It’s try new things month here at Concept Crucible, and I’m going to start by trying to steal Dan’s way of titling posts. It’s too late to stop me, really. Especially since this post isn’t about stopping but about starting. Starting something new can be difficult, intimidating, nerve-wracking, refreshing, terrifying, healthy, adventurous, exciting, awkward and scary. I love starting new things, but they still intimidate me a lot of the time. I won’t claim any expertise on the matter, but I want to take some time to talk about two new things I started once, and some lessons I learned from them.
The first is university. Dan’s talked about his impending return to higher education, but I only just left. Got my master’s degree in October, and if you’ve been following then you know about that. But this is about beginning. I never finished high school, not really. I was thrown out three times for various acts of misbehaviour, mostly not showing up for class. I just couldn’t be bothered. I bummed around afterward, working the kind of jobs you get when you don’t have a high school diploma or any real ideas, just trying to survive. It took me four years to develop my frustration and my passion for learning. I needed to be in university, to be around people who were reading the same books as me and thinking about the same things. I wrote my GED test and filled out my application. I could only afford one, and every penny I had saved went into tuition until I could get OSAP. I was terrified, entering a philosophy degree when I had never written an essay before in my life. I only had a grade 9 English. I read essays voraciously though, and finally took a writing course. And I got in the habit. I got the bug for writing even, seeing as I still write six or seven thousand words a week. But starting it was like stepping into a different world, a world that was a huge financial risk with no concrete end in sight. The line that got me started was “Phd or bust.”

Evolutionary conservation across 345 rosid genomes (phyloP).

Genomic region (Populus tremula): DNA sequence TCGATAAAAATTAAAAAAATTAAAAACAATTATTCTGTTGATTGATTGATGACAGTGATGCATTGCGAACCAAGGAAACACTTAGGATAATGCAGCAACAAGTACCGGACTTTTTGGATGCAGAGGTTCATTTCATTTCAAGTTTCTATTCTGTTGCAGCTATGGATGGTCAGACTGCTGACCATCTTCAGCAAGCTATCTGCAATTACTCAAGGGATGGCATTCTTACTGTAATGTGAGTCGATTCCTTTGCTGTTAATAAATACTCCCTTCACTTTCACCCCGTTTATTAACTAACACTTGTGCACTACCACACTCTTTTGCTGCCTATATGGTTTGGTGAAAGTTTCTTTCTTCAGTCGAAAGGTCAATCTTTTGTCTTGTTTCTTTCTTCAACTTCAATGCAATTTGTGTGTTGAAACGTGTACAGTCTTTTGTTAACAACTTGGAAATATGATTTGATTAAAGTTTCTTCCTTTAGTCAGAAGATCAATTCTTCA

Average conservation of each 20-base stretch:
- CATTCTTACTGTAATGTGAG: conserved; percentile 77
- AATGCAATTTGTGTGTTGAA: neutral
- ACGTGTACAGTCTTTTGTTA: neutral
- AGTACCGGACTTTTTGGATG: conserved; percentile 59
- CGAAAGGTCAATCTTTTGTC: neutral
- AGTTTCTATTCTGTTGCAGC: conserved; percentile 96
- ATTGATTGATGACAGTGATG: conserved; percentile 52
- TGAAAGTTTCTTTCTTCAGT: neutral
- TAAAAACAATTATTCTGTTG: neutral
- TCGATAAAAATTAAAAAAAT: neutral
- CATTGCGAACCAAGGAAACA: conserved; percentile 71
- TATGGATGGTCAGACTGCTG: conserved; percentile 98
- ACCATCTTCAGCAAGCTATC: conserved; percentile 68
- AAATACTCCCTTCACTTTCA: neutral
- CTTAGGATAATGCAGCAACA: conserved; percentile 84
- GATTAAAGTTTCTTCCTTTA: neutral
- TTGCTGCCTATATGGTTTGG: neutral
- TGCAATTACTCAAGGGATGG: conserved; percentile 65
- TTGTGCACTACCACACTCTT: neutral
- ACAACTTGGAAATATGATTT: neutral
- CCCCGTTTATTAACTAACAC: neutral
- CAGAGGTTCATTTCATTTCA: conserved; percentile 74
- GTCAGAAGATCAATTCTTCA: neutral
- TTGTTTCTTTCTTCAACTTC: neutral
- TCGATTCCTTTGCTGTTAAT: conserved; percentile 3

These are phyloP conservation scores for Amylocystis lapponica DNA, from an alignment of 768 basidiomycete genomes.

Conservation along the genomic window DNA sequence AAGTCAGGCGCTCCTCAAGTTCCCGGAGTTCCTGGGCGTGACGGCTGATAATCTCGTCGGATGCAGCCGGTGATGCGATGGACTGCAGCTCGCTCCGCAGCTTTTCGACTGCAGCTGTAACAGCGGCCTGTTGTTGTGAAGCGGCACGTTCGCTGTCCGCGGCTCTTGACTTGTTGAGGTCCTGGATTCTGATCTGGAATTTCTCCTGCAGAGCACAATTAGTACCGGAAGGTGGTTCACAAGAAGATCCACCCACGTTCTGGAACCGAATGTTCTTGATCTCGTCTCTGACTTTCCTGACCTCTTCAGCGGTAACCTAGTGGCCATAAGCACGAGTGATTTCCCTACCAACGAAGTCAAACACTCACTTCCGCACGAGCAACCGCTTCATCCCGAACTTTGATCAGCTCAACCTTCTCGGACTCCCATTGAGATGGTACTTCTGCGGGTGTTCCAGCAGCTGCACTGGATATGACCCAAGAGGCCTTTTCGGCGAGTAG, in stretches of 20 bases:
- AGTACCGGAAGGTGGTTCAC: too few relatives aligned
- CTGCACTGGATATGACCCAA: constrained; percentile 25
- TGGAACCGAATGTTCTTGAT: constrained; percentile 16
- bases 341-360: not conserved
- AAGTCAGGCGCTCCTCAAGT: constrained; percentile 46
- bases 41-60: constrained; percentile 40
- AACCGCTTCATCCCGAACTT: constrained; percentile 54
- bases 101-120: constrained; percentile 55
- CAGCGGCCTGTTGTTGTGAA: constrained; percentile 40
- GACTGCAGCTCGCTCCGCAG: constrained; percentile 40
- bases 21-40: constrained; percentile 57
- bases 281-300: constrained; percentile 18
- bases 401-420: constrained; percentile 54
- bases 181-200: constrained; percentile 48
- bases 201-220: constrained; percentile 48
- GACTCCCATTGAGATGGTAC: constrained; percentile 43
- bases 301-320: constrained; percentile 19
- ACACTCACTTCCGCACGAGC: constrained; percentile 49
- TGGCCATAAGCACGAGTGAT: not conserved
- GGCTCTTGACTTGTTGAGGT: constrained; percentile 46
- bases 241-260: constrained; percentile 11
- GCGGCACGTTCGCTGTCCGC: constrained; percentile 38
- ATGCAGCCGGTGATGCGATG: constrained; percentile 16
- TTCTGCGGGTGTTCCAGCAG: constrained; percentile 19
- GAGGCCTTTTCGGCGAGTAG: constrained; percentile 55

The second thing is Youtube. I made my first video in January of this year, if you don’t count a short-lived Let’s Play series with my friend Ryan (who now works with me over on TPK). My first real video with a camera and a microphone. I’m not going to embed it, but you can find it here. It’s awkward and ridiculous. I was incredibly nervous and had no idea what I was doing, what to talk about, or even how to use the microphone properly. But I knew that I wanted to make videos. If I waited for the perfect time or the perfect idea the whole affair would slip on past just like the five years between my last shot at high school and my start in university. I’d say things like “Once I’m ready, then I’ll do it.” And that’s the wrong thing to say. So I made a bad video, and it stays up there. I’m proud of it. I needed it to get over my anxiety and so I could make better ones.
If there’s one thing I’ve learned about trying new things it’s that the things that always nail you are the questions you don’t even know how to ask. At university I thought the essays would be the hardest part, not the bureaucracy. But that was what ground me down. On Youtube, there were so many things I knew about what to do once the camera was rolling. I’d seen so many examples, but what tripped me up, what still trips me up, is learning all the things you do when the camera isn’t rolling. Writing, editing, effects, rights management, there’s all these other aspects to being a content creator that you never think about until you’re up to your neck in it. And it still scares me a bit.
But it also excites me.
Sometimes I fail, or I just fail to be great. I’m going to write a post on sucking at things later this month because that’s a thing to prepare for. But I don’t worry about that as much as I used to. When I fail, it’s because I tried, and if I tried, I hope that I threw myself into the task wholeheartedly. I don’t often take risks that can bust me, and I try not to let things slip by. Instead, when I have an idea, I turn to the brilliant and creative people in my life, people who are also excited about new opportunities, who make me braver and smarter and better, and say “Let’s do a thing.”